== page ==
Nuclear Issues

3 Items

In this March 6, 2013 photo, a warning sign is shown attached to a fence at the 'C' Tank Farm at the Hanford Nuclear Reservation, near Richland, Wash.

(AP Photo)

News - Belfer Center for Science and International Affairs, Harvard Kennedy School

Belfer Center Experts Provide Analysis and Commentary on 2016 Nuclear Security Summit

April 5, 2016

Leading up to and during the 2016 Nuclear Security Summit, Belfer Center experts released reports, published commentary, and provided insight and analysis into global nuclear security. In advance of the Summit, the Project on Managing the Atom set the stage for discussion with the report Preventing Nuclear Terrorism: Continuous Improvement or Dangerous Decline?

An in-progress compilation of the expert commentary and analysis is available here.

Report - Managing the Atom Project, Belfer Center

Preventing Nuclear Terrorism: Continuous Improvement or Dangerous Decline?

In this new report, Preventing Nuclear Terrorism: Continuous Improvement or Dangerous Decline?, Matthew Bunn, Martin Malin, Nickolas Roth, and William Tobey provide a global reality check on nuclear security. They note that effective and sustainable nuclear security capable of addressing plausible threats is the single most effective chokepoint preventing terrorists from acquiring a nuclear weapon.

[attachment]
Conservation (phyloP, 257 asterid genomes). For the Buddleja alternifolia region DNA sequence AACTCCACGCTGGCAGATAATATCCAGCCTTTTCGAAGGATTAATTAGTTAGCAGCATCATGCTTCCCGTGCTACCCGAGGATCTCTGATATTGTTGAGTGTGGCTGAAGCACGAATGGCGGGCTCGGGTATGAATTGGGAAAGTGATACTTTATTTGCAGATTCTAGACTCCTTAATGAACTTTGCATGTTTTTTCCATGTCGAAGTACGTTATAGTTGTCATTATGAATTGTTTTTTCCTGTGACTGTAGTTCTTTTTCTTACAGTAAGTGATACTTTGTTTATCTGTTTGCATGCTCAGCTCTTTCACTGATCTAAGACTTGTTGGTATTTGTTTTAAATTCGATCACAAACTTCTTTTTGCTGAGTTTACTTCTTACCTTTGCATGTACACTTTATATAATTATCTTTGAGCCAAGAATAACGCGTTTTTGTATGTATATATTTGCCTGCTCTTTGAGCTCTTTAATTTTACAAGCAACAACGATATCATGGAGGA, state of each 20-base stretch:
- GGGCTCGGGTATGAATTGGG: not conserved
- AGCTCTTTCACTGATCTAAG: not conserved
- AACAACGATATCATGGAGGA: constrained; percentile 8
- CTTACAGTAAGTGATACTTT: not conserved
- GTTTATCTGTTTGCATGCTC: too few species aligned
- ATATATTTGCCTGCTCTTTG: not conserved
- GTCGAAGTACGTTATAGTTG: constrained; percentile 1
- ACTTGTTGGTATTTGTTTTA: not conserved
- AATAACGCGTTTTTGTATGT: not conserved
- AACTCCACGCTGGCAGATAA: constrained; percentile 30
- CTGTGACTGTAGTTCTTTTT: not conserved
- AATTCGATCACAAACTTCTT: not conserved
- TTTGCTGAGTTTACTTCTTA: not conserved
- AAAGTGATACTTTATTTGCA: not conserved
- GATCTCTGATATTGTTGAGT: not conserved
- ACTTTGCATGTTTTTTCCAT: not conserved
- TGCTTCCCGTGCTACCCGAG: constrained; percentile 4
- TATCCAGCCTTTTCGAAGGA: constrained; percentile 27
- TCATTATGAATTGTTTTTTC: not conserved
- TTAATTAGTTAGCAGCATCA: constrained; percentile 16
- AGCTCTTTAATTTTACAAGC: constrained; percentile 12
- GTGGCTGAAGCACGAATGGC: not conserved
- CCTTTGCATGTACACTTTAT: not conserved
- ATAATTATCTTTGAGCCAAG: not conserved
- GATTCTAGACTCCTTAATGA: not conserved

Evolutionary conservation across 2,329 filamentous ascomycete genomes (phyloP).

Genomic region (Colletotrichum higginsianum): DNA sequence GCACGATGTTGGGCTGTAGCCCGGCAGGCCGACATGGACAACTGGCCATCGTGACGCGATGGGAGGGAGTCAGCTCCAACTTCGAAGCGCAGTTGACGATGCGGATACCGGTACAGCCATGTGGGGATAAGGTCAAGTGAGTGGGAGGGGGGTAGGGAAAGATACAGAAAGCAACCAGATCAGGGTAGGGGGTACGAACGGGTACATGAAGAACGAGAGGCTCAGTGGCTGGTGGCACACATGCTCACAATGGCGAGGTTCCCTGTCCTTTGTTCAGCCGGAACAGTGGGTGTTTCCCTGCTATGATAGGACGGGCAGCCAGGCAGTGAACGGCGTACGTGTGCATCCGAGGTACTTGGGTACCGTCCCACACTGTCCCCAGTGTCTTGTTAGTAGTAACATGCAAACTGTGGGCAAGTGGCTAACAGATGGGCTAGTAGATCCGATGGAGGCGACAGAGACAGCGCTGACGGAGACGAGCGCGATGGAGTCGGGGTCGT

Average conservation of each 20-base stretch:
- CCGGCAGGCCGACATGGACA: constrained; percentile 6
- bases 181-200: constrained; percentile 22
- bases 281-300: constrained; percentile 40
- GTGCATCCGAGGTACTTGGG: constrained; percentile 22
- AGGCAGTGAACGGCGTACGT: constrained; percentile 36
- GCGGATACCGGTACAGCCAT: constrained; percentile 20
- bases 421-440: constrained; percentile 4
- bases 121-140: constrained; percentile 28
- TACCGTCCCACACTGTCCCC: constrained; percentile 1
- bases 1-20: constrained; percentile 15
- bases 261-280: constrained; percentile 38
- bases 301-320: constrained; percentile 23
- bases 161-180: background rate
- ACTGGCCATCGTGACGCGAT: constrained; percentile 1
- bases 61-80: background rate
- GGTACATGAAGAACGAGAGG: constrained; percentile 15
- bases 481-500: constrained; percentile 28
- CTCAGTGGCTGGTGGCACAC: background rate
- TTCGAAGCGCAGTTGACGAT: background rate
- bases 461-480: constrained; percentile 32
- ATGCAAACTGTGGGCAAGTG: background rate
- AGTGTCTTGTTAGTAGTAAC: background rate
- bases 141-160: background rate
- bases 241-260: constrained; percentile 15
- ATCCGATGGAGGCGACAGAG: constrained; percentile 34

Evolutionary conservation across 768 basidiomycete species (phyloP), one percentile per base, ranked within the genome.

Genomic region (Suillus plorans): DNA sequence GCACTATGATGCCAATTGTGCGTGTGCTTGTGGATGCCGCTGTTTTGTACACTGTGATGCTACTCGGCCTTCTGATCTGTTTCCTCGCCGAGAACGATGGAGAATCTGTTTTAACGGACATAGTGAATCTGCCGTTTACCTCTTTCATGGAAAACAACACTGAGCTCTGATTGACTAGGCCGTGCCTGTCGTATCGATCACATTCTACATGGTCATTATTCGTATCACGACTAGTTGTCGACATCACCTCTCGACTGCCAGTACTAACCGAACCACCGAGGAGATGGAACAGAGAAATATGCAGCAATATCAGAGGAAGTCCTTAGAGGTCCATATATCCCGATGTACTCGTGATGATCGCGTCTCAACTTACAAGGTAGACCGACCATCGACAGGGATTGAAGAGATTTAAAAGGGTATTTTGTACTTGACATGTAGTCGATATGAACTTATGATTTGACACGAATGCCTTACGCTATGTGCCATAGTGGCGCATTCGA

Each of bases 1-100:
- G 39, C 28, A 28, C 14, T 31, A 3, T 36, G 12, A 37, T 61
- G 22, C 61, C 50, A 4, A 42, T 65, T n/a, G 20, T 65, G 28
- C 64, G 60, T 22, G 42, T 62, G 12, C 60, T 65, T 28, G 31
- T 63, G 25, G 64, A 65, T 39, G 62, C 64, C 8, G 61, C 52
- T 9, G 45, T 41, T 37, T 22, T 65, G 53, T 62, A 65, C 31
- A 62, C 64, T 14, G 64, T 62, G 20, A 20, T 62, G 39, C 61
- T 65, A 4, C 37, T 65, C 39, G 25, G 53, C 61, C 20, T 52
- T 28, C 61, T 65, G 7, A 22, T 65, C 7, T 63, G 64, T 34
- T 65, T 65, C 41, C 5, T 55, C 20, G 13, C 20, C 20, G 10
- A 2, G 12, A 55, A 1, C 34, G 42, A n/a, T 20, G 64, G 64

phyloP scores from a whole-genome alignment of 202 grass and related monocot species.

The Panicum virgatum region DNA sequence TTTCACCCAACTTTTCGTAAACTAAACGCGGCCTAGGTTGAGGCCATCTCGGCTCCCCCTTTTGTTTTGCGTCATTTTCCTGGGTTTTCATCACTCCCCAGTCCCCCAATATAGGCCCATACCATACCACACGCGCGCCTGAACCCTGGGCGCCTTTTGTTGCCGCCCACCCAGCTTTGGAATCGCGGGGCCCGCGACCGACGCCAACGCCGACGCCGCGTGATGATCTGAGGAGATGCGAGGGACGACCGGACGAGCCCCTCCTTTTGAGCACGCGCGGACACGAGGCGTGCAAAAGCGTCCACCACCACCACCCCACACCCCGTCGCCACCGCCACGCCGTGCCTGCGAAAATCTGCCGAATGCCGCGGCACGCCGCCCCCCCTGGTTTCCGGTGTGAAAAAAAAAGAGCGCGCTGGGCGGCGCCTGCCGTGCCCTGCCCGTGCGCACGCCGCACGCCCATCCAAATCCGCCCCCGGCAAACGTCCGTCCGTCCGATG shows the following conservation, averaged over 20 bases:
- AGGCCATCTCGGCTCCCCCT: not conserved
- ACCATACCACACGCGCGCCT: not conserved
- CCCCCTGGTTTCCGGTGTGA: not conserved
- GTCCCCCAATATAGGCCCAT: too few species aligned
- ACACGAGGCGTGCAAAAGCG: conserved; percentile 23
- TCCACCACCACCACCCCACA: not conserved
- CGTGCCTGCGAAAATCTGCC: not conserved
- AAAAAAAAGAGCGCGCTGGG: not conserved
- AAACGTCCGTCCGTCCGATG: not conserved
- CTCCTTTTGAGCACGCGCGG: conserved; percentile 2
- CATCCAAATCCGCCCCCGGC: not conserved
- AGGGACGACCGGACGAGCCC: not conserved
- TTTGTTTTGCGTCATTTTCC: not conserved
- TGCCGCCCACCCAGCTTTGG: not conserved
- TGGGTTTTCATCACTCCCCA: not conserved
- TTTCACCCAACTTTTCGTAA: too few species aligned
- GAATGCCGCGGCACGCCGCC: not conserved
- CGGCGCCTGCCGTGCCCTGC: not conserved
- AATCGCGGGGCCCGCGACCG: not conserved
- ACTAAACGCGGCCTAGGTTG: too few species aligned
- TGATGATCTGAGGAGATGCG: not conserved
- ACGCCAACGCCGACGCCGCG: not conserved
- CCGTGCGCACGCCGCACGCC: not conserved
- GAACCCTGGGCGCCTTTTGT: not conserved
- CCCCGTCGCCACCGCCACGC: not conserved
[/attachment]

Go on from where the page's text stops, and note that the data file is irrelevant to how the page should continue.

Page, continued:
News - Belfer Center for Science and International Affairs, Harvard Kennedy School

Chinese Envoy Urges Deeper Strategic Partnership with U.S.

| Oct. 13, 2011

The United States and China need to move beyond a Cold War mindset and reframe their relationship as “a community of interests” in which they work together as partners, the Chinese ambassador to the United States said in a policy address at Harvard Kennedy School. Ambassador Zhang Yesui spoke to an overflow audience in the Wiener Auditorium on Wednesday, Oct. 12, in an event hosted by the Future of Diplomacy Project in the School’s Belfer Center for Science and International Affairs. Zhang also took questions from the audience after his speech in an off-the-record discussion moderated by R. Nicholas Burns, professor of the practice of diplomacy and international politics and director of the Future of Diplomacy Project.